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Discussion Starter · #1 ·

I have a 2003 Dodge Stratus SE 2.7L with approximately 105,000 miles. It has always been an excellent vehicle! So the other day, I came out from work and to my dismay was greeted by a large puddle of antifreeze under the car. After a closer inspection I found that it was coming from the water pump weep holes, both of them, and then I knew exactly what the problem was. I had the car towed home to avoid any problems. So now I need to go about the business of having the internal water pump replaced. I don’t think there was any engine damage, as it sounds good with no ticking, and never overheated. I understand that kits are sold with all the parts including the pump, timing chain, timing chain guides, timing chain tensioners, cover gasket etc. So can anyone direct me to the best quality kit available…. (does MOPAR make one) I don’t want a cheep one made in China with plastic parts. lol. I’m not doing it myself, but plan to take it to the best engine mechanic I can find.

Also are there any additional parts that are recommended to be changed at the same time due to ease of access such as the oil pump or spark plugs (I heard the plugs had to be taken out to perform the procedure anyway). On that note, I do get an intermittent low oil pressure light occasionally (like once a month), but only at idle. As soon as any RPMs are added, it quickly goes out. I assume that it is just the sensor, but could the oil pump actually be weak as well. Also about how much $ am I looking at to get all this work done?



1,338 Posts
When I had my water pump replaced at 135,000 miles (04 Sebring), only the tensioner was replaced. The tech noted that the chain and guides all looked good and replacement was not necessary. Motor has 240,000 miles on it and no further issues other than started to use a bit of oil. Always used Mobil1.

As for plugs, you are at the 100,000 mile replacement mark, so yes. Since the plugs need to come out for the water pump work, maybe they won't tack on labor for a 'tuneup'.

It cost me $1400 at a dealer, (5-6 hours of labor mostly). If you go to another mechanic, ask how many 2.7l's they have done; you don't want to be the first one. Tech wanted to replace the thermostat but I declined and have not had a problem with it.

Your low oil pressure is very likely the sensor. Have it done at the same time as it is in the vicinity.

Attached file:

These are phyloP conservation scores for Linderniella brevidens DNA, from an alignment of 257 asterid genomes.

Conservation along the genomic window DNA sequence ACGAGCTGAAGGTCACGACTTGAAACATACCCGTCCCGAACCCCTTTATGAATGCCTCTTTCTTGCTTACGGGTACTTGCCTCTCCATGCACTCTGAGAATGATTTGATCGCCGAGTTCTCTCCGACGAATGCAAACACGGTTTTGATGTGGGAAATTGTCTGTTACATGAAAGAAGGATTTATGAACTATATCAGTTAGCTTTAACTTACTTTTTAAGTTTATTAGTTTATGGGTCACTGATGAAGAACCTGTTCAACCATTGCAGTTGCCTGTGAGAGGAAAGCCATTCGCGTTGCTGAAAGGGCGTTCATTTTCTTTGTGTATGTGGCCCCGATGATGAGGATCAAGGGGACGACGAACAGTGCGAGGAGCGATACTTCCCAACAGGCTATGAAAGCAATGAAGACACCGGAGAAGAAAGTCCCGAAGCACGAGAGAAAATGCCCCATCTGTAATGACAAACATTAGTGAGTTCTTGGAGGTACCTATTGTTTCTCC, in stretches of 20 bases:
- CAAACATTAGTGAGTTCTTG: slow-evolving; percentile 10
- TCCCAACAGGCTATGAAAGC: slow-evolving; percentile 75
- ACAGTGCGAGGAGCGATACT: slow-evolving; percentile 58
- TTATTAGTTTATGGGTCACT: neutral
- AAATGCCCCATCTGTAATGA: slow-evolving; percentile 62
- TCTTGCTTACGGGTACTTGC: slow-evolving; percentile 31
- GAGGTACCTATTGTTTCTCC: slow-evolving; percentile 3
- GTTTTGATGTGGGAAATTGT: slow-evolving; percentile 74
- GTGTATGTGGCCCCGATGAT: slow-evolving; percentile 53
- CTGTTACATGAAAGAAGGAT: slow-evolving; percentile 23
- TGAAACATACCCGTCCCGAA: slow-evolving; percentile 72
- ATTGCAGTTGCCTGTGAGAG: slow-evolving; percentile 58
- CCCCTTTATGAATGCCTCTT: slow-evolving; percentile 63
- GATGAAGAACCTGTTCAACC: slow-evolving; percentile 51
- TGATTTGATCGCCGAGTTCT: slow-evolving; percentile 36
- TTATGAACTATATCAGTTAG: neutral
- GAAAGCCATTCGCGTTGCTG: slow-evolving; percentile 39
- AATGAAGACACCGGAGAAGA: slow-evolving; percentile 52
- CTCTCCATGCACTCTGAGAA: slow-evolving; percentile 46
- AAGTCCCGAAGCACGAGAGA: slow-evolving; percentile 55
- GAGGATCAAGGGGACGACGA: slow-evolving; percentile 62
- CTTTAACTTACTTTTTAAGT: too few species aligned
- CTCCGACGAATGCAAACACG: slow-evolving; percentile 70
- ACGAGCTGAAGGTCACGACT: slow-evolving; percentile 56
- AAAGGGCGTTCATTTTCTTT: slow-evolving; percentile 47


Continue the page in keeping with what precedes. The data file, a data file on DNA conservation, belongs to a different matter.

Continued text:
You can go to Rockauto and see what kits are available. I think you will find the mopar part costs there are in-line with the better after-market parts. There are also 5% discount codes available if you choose to go this route. Note that a number of mechanics will not let you provide the parts.

2,251 Posts
As a 2.7 fan I think Gerry G made some excellent points!

In my opinion, chains etc. normally don't need replacing.

In the past there were kits with mismatched parts causing havoc.

Good idea to replace the plugs or at least check the gap.

Make sure to use the pump with a regular gasket, not the early plate/gasket.


Hire someone who has done several and not a 2.7 hater. There are many!

Let him supply the pump he has had good success with in his experience.

Talk in person to the mechanic who will be doing the actual job.

Big shops and dealers often don't allow this.

There are more dud mechanics than dud 2.7's, no disrespect intended.


Blinking oil light at hot idle is common but rarely pump related.

Oil sending units often leak so its a good idea to replace it as well.

If blinking persists consider an increase in oil viscosity.

My 2001 Sebring sedan 2.7 is up to almost 350 K and still purrs.

I did the water pump and plugs at around 200 K as a precaution.

I kept the original chains and guides as they looked perfect.

I cleaned and reset the original chain tensioner but most will replace.

I've experimented with many oil brands, types and viscosities.

Thin oils can cause a flashing oil light at a hot idle.

Best of luck!!


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1966 Crown Coupe, 2016 200 S AWD, 1962 Lark Daytona V8.
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The chains are durable and hardened steel. The guides have softer nylon contact surfaces. If the guides are worn, replace them.
I dropped down the oil pan to check the bottom for debris. It had to come down anyway because when I removed the pump, some coolant spilled down into the pan.
Check PCV and breather hoses for soft-rot. They can suck flat under vacuum and not allow crankcase vapor flow after awhile. A lot of the reported sludge problems were because of this.
An oil pressure sender is cheap and easy enough to replace. If you have access to a mechanical pressure gauge, a pressure check at warm idle may offer some peace of mind.
Being a transverse-mounted engine makes accessibility more difficult than the longitudinal 2.7L LH/LX cars. Make room, support the engine, remove the passenger side motor mount and the right inner fender splash shield. A service manual offers good pictures and procedures.
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I would recommend letting the shop provide the parts that way you get a warranty with it. If it goes bad 100% on them. It is not an easy job and there are very few mechanics familiar with the 2.7.
If you can find an old chrysler tech who is familiar that would he the best route to go.
Good luck!
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